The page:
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“My favorite food from my homeland is Guinness. My second choice in Guinness. My third choice – would have to be Guinness.”
– Peter O’Toole
Photos by Ben Wilson
Article by Meagan Wilson
South Carolina — On October 16th, 1817, the first barrels of Guinness arrived in America. That was the year they started brewing with Black Patent Malt, the roasted barley that gives Guinness Stout its characteristic flavor. Monday, October 16th, 2017, marks the 200th anniversary of Guinness coming to the United States. Naturally, this is a perfect opportunity to release a special edition beer. That’s exactly what the folks at Guinness are doing.
According to Guinness, the 200th Anniversary Export Stout is “Based on the Guinness brewing logs of 1817,” and is intended to replicate that original Black Patent stout as closely as possible. What that means for us lucky ducks, is a dark, smooth, viscous, 6.0% ABV beer with deep ruby highlights (that you need good light to see). Like many of their other limited-edition brews, it comes in an 11.2% glass bottle. It’s not nitrogenated, and since I poured it fairly carefully, we didn’t see much of a head on it.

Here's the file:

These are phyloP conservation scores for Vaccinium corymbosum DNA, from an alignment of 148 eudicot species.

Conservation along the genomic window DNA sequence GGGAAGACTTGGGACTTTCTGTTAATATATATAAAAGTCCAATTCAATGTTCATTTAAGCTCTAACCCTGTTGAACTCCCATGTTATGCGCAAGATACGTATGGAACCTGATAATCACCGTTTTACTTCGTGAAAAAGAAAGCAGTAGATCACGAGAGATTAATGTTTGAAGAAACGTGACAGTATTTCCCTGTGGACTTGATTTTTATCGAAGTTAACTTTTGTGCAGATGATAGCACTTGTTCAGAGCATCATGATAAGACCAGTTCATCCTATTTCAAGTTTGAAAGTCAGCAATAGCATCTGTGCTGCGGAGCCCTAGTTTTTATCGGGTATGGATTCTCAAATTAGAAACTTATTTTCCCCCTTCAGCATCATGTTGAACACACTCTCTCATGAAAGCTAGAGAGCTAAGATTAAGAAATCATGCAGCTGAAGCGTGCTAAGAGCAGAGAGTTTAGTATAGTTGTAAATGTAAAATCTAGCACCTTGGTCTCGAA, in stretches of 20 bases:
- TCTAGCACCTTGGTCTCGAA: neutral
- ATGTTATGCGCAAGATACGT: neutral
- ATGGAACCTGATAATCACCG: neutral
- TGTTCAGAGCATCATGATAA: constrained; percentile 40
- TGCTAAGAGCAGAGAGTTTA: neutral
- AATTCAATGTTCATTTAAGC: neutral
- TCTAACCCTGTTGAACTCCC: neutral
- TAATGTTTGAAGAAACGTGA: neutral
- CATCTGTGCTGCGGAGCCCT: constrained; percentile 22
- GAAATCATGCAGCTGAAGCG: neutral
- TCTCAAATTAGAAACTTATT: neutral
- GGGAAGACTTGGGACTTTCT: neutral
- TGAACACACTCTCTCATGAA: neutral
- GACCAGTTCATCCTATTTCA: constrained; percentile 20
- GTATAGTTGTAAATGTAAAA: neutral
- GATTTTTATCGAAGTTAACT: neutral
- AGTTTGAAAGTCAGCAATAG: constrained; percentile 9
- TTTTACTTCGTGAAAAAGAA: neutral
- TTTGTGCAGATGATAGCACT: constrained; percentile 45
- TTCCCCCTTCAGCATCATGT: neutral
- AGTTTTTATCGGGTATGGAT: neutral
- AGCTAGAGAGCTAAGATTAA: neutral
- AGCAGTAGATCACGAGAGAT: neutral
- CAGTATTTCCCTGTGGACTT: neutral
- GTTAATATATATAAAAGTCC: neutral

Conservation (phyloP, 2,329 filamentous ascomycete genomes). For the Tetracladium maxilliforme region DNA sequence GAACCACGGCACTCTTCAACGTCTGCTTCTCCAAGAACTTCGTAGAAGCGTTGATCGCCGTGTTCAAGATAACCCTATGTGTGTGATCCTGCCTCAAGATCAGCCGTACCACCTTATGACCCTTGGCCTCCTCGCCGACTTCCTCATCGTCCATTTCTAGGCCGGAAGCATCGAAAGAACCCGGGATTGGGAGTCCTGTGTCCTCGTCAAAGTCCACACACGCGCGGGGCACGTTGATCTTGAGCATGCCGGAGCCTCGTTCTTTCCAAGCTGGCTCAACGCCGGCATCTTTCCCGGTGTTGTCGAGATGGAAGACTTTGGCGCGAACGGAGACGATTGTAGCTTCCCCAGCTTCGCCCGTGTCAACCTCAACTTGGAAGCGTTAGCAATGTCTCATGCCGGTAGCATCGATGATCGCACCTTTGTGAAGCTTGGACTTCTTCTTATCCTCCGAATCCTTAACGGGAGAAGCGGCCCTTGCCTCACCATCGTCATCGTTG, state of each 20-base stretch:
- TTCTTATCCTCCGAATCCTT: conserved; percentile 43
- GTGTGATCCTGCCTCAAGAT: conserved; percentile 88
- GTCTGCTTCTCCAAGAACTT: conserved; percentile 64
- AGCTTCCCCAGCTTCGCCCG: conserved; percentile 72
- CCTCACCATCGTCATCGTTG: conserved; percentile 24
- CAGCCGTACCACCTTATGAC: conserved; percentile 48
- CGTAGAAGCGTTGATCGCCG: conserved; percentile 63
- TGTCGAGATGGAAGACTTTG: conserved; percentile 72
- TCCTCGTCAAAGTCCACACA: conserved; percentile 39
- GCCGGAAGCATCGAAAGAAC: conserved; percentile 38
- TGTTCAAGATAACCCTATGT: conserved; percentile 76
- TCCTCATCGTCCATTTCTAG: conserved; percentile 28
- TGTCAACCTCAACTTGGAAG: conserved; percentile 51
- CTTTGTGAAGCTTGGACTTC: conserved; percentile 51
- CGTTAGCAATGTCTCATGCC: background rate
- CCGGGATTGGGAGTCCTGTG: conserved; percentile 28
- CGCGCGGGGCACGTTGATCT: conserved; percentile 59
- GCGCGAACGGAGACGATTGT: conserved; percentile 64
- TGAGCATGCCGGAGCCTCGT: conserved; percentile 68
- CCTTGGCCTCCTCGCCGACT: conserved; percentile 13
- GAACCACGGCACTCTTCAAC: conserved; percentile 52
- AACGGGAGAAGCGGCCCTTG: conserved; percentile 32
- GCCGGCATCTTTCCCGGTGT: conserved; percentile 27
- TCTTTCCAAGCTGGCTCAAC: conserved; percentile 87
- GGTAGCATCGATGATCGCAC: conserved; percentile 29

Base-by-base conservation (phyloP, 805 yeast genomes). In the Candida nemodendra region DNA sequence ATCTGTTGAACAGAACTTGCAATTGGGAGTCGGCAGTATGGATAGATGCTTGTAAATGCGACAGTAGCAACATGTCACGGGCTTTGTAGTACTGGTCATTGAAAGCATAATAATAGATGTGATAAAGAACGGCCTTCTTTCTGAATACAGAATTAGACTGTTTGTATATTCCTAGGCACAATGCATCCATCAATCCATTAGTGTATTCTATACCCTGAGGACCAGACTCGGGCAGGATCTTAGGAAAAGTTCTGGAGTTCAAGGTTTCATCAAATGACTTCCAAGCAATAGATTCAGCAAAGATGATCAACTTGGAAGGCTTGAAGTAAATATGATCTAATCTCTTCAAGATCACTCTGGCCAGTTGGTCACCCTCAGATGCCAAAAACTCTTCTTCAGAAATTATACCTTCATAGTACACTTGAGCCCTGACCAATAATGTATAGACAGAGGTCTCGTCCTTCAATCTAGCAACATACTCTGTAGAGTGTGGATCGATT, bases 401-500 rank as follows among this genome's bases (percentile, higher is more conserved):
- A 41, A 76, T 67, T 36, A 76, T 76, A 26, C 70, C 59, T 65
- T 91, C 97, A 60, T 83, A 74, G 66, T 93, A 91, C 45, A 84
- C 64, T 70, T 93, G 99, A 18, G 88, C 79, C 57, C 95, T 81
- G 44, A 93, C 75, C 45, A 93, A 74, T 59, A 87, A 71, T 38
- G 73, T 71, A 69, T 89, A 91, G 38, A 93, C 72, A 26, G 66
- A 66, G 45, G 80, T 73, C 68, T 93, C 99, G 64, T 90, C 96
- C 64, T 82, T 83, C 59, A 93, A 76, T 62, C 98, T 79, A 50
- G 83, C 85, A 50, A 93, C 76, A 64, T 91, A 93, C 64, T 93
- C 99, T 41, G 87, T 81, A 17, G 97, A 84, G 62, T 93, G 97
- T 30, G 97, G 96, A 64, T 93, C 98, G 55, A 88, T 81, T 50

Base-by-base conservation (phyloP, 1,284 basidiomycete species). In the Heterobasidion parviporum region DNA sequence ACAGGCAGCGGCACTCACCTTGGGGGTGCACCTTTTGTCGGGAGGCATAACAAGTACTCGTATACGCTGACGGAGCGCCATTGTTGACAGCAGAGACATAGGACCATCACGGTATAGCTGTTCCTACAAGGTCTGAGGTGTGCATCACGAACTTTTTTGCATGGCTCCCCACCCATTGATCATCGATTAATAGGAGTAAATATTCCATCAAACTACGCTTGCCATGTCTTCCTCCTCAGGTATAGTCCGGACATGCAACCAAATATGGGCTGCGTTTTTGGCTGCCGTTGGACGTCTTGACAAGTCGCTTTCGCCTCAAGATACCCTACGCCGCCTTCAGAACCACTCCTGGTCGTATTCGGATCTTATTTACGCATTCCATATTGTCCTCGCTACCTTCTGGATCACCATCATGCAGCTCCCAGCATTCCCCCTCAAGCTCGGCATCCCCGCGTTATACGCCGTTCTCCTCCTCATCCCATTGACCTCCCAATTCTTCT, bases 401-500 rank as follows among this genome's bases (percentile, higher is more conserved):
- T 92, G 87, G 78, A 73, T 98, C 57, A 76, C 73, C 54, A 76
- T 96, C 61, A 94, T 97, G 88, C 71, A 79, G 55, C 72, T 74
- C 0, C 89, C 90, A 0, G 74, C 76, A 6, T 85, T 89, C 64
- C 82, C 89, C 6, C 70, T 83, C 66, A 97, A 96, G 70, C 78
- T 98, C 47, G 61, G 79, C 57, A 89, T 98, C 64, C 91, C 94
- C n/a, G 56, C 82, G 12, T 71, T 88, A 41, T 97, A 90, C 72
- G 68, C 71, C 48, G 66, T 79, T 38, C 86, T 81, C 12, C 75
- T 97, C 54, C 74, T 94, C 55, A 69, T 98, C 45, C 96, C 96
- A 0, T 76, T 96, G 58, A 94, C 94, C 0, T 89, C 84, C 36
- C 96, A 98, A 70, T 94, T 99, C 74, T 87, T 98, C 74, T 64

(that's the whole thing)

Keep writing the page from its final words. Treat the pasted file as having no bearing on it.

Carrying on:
If you’re expecting this guy to taste like Guinness Draught, don’t. It’s sweeter, thicker and smoother, with toffee and caramel notes that provide a delicious counterpoint to the coffee and chocolate notes you get from the Black Patent. As fellow reviewer Ami Melaine put it, “It doesn’t come up and…punch you in the nose, the way Guinness usually would.”
The mouth feel is much more syrupy—almost velvety—than its more well-known cousin, dry Irish stout. Ben noted that, “you can actually taste the grain,” in the 200th Anniversary Export Stout.
As it happens, Export Stout is its own style, and a fairly broad one. Excepting this new edition, Guinness Foreign Extra Stout and Lion Stout are probably the most notable examples of the style, and are quite different from each other. Both are also stronger than the 200th Anniversary Export Stout.
Guinness recommends drinking it “straight from the bottle” or in a “Guinness Goblet Glass.” Since my bar ware does not currently include those, we used sampling glasses from a whiskey distillery. As a side note, small whiskey glasses are a favorite for sampling beer, as the shape intensifies the nose and enhances the flavor.
Guinness 200th Anniversary Export Stout is a damned fine beer. It’ll be available nationwide, starting this month. The materials I received indicate that it’ll be packaged in 6-packs, and in the “200 Years of Stout in America” 12-pack. You should also keep an eye out for the limited-edition Guinness Draught can, with the iconic toucans flying by Mt. Rushmore.
Guinness provides a handy “Where to Buy” page, so you can search for their beer, near you. My sample was kindly provided to me, so I could write this review. And now, to go find my own six-pack.